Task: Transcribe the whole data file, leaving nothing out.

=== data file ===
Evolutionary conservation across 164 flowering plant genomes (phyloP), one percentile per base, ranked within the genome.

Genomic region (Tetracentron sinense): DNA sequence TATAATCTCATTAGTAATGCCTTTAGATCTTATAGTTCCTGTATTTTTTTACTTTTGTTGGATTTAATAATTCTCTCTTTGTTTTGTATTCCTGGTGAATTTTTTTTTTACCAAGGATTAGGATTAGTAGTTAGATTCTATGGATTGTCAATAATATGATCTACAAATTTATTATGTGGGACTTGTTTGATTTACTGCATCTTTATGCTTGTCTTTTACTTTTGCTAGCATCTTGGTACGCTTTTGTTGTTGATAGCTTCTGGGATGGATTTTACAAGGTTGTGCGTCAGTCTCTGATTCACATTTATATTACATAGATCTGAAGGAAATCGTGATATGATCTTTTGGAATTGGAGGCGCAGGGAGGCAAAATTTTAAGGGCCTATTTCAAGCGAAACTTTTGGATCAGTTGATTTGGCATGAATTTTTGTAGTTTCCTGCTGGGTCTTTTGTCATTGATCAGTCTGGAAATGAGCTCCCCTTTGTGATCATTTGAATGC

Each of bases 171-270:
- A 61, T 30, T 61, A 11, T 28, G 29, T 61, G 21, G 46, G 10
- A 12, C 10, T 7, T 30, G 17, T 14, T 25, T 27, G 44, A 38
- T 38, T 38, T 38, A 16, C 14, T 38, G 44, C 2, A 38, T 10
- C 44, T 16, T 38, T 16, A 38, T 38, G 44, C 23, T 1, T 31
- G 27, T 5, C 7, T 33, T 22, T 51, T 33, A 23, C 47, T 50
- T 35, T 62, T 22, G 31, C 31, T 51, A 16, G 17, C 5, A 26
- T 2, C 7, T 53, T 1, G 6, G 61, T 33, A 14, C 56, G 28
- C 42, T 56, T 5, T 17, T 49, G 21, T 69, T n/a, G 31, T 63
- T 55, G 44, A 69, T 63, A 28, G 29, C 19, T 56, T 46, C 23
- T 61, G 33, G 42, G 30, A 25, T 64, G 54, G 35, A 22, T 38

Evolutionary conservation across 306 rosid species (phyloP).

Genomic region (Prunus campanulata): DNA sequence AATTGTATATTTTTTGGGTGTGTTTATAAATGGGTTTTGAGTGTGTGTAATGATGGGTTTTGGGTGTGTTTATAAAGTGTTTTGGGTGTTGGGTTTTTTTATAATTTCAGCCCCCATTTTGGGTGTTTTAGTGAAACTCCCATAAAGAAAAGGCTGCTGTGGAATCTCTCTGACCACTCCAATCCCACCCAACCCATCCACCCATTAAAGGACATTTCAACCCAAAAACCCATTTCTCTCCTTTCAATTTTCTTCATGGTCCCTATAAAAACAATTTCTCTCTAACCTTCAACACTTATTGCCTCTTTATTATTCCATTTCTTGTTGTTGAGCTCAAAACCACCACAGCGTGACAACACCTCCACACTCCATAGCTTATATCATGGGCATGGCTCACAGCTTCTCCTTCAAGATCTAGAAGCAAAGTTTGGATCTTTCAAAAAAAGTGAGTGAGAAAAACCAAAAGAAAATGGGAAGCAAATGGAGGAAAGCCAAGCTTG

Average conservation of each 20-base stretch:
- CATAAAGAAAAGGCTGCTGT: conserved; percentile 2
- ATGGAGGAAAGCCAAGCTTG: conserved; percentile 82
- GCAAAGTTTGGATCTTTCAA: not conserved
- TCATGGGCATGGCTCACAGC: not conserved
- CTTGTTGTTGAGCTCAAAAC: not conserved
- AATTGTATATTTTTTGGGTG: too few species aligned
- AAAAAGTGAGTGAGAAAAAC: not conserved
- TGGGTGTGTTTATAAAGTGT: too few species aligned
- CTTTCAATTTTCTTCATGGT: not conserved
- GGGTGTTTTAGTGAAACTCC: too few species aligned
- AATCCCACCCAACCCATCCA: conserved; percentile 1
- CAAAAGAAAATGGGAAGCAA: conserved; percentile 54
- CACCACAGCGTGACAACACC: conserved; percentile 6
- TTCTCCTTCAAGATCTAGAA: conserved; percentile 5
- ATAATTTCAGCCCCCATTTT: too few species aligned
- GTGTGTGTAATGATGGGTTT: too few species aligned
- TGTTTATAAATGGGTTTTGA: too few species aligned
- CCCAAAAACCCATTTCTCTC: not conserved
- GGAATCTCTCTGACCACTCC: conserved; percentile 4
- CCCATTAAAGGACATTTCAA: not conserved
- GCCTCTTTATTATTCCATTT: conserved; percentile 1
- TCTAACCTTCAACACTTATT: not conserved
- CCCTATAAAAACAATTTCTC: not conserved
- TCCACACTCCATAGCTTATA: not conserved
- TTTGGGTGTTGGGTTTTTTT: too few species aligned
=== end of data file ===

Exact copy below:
Evolutionary conservation across 164 flowering plant genomes (phyloP), one percentile per base, ranked within the genome.

Genomic region (Tetracentron sinense): DNA sequence TATAATCTCATTAGTAATGCCTTTAGATCTTATAGTTCCTGTATTTTTTTACTTTTGTTGGATTTAATAATTCTCTCTTTGTTTTGTATTCCTGGTGAATTTTTTTTTTACCAAGGATTAGGATTAGTAGTTAGATTCTATGGATTGTCAATAATATGATCTACAAATTTATTATGTGGGACTTGTTTGATTTACTGCATCTTTATGCTTGTCTTTTACTTTTGCTAGCATCTTGGTACGCTTTTGTTGTTGATAGCTTCTGGGATGGATTTTACAAGGTTGTGCGTCAGTCTCTGATTCACATTTATATTACATAGATCTGAAGGAAATCGTGATATGATCTTTTGGAATTGGAGGCGCAGGGAGGCAAAATTTTAAGGGCCTATTTCAAGCGAAACTTTTGGATCAGTTGATTTGGCATGAATTTTTGTAGTTTCCTGCTGGGTCTTTTGTCATTGATCAGTCTGGAAATGAGCTCCCCTTTGTGATCATTTGAATGC

Each of bases 171-270:
- A 61, T 30, T 61, A 11, T 28, G 29, T 61, G 21, G 46, G 10
- A 12, C 10, T 7, T 30, G 17, T 14, T 25, T 27, G 44, A 38
- T 38, T 38, T 38, A 16, C 14, T 38, G 44, C 2, A 38, T 10
- C 44, T 16, T 38, T 16, A 38, T 38, G 44, C 23, T 1, T 31
- G 27, T 5, C 7, T 33, T 22, T 51, T 33, A 23, C 47, T 50
- T 35, T 62, T 22, G 31, C 31, T 51, A 16, G 17, C 5, A 26
- T 2, C 7, T 53, T 1, G 6, G 61, T 33, A 14, C 56, G 28
- C 42, T 56, T 5, T 17, T 49, G 21, T 69, T n/a, G 31, T 63
- T 55, G 44, A 69, T 63, A 28, G 29, C 19, T 56, T 46, C 23
- T 61, G 33, G 42, G 30, A 25, T 64, G 54, G 35, A 22, T 38

Evolutionary conservation across 306 rosid species (phyloP).

Genomic region (Prunus campanulata): DNA sequence AATTGTATATTTTTTGGGTGTGTTTATAAATGGGTTTTGAGTGTGTGTAATGATGGGTTTTGGGTGTGTTTATAAAGTGTTTTGGGTGTTGGGTTTTTTTATAATTTCAGCCCCCATTTTGGGTGTTTTAGTGAAACTCCCATAAAGAAAAGGCTGCTGTGGAATCTCTCTGACCACTCCAATCCCACCCAACCCATCCACCCATTAAAGGACATTTCAACCCAAAAACCCATTTCTCTCCTTTCAATTTTCTTCATGGTCCCTATAAAAACAATTTCTCTCTAACCTTCAACACTTATTGCCTCTTTATTATTCCATTTCTTGTTGTTGAGCTCAAAACCACCACAGCGTGACAACACCTCCACACTCCATAGCTTATATCATGGGCATGGCTCACAGCTTCTCCTTCAAGATCTAGAAGCAAAGTTTGGATCTTTCAAAAAAAGTGAGTGAGAAAAACCAAAAGAAAATGGGAAGCAAATGGAGGAAAGCCAAGCTTG

Average conservation of each 20-base stretch:
- CATAAAGAAAAGGCTGCTGT: conserved; percentile 2
- ATGGAGGAAAGCCAAGCTTG: conserved; percentile 82
- GCAAAGTTTGGATCTTTCAA: not conserved
- TCATGGGCATGGCTCACAGC: not conserved
- CTTGTTGTTGAGCTCAAAAC: not conserved
- AATTGTATATTTTTTGGGTG: too few species aligned
- AAAAAGTGAGTGAGAAAAAC: not conserved
- TGGGTGTGTTTATAAAGTGT: too few species aligned
- CTTTCAATTTTCTTCATGGT: not conserved
- GGGTGTTTTAGTGAAACTCC: too few species aligned
- AATCCCACCCAACCCATCCA: conserved; percentile 1
- CAAAAGAAAATGGGAAGCAA: conserved; percentile 54
- CACCACAGCGTGACAACACC: conserved; percentile 6
- TTCTCCTTCAAGATCTAGAA: conserved; percentile 5
- ATAATTTCAGCCCCCATTTT: too few species aligned
- GTGTGTGTAATGATGGGTTT: too few species aligned
- TGTTTATAAATGGGTTTTGA: too few species aligned
- CCCAAAAACCCATTTCTCTC: not conserved
- GGAATCTCTCTGACCACTCC: conserved; percentile 4
- CCCATTAAAGGACATTTCAA: not conserved
- GCCTCTTTATTATTCCATTT: conserved; percentile 1
- TCTAACCTTCAACACTTATT: not conserved
- CCCTATAAAAACAATTTCTC: not conserved
- TCCACACTCCATAGCTTATA: not conserved
- TTTGGGTGTTGGGTTTTTTT: too few species aligned